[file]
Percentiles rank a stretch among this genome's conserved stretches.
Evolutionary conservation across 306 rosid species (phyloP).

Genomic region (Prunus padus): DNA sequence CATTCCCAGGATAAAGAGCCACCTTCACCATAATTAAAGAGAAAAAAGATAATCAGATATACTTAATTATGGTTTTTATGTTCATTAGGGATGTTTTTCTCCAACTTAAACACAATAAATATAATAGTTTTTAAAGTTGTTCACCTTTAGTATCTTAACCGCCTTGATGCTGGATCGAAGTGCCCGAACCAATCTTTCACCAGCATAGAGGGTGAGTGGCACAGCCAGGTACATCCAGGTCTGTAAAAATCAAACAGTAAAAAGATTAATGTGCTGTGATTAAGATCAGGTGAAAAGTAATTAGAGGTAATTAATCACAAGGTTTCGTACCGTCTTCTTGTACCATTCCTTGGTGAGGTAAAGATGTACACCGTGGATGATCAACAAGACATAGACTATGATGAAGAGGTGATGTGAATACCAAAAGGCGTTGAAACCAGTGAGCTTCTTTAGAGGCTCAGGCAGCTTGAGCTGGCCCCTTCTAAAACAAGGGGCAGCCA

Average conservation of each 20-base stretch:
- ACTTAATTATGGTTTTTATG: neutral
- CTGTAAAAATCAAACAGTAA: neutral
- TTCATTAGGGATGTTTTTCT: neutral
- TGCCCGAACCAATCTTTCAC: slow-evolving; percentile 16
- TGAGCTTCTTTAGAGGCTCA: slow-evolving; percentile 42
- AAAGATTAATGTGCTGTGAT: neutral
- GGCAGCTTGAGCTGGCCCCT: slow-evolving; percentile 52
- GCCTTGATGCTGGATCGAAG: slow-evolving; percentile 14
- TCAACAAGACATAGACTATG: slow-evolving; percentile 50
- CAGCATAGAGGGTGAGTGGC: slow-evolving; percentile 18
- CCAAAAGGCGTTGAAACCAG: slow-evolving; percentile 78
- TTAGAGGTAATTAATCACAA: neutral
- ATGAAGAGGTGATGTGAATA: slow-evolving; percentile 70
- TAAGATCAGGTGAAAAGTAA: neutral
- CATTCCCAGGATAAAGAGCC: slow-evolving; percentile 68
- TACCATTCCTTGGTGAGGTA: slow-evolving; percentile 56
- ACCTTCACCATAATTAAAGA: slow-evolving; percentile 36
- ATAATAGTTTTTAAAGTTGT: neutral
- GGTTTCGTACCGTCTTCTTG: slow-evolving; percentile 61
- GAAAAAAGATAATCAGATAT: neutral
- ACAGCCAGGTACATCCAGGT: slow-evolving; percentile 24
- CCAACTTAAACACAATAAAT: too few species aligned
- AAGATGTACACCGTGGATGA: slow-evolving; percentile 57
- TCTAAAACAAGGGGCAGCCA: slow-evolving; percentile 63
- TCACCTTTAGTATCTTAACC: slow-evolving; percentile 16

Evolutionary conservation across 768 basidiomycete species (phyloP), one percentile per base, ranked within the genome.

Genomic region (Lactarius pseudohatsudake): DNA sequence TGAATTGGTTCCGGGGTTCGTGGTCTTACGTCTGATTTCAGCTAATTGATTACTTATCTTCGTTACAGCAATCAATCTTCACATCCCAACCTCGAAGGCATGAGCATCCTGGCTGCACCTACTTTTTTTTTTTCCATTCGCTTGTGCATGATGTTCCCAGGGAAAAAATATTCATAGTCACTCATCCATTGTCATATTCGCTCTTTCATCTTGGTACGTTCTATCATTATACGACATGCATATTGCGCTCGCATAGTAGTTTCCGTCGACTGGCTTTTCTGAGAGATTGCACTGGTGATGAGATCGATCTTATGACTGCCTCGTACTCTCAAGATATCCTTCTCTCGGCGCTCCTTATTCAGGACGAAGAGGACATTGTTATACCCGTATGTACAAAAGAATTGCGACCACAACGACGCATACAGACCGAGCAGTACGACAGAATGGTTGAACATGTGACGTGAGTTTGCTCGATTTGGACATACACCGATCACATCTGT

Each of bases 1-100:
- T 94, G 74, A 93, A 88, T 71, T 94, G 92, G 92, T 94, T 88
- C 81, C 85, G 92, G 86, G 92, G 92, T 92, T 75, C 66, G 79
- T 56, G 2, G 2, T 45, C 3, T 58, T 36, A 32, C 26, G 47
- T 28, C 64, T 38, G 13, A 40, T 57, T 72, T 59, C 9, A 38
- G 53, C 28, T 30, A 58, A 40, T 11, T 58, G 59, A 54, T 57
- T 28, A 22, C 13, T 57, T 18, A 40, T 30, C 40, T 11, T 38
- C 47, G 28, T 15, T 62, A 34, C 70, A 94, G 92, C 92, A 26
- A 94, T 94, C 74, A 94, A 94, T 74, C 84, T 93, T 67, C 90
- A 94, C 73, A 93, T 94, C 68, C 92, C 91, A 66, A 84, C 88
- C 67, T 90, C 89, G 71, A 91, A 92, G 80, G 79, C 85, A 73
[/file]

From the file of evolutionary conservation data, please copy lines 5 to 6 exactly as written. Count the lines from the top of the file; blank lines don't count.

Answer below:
- ACTTAATTATGGTTTTTATG: neutral
- CTGTAAAAATCAAACAGTAA: neutral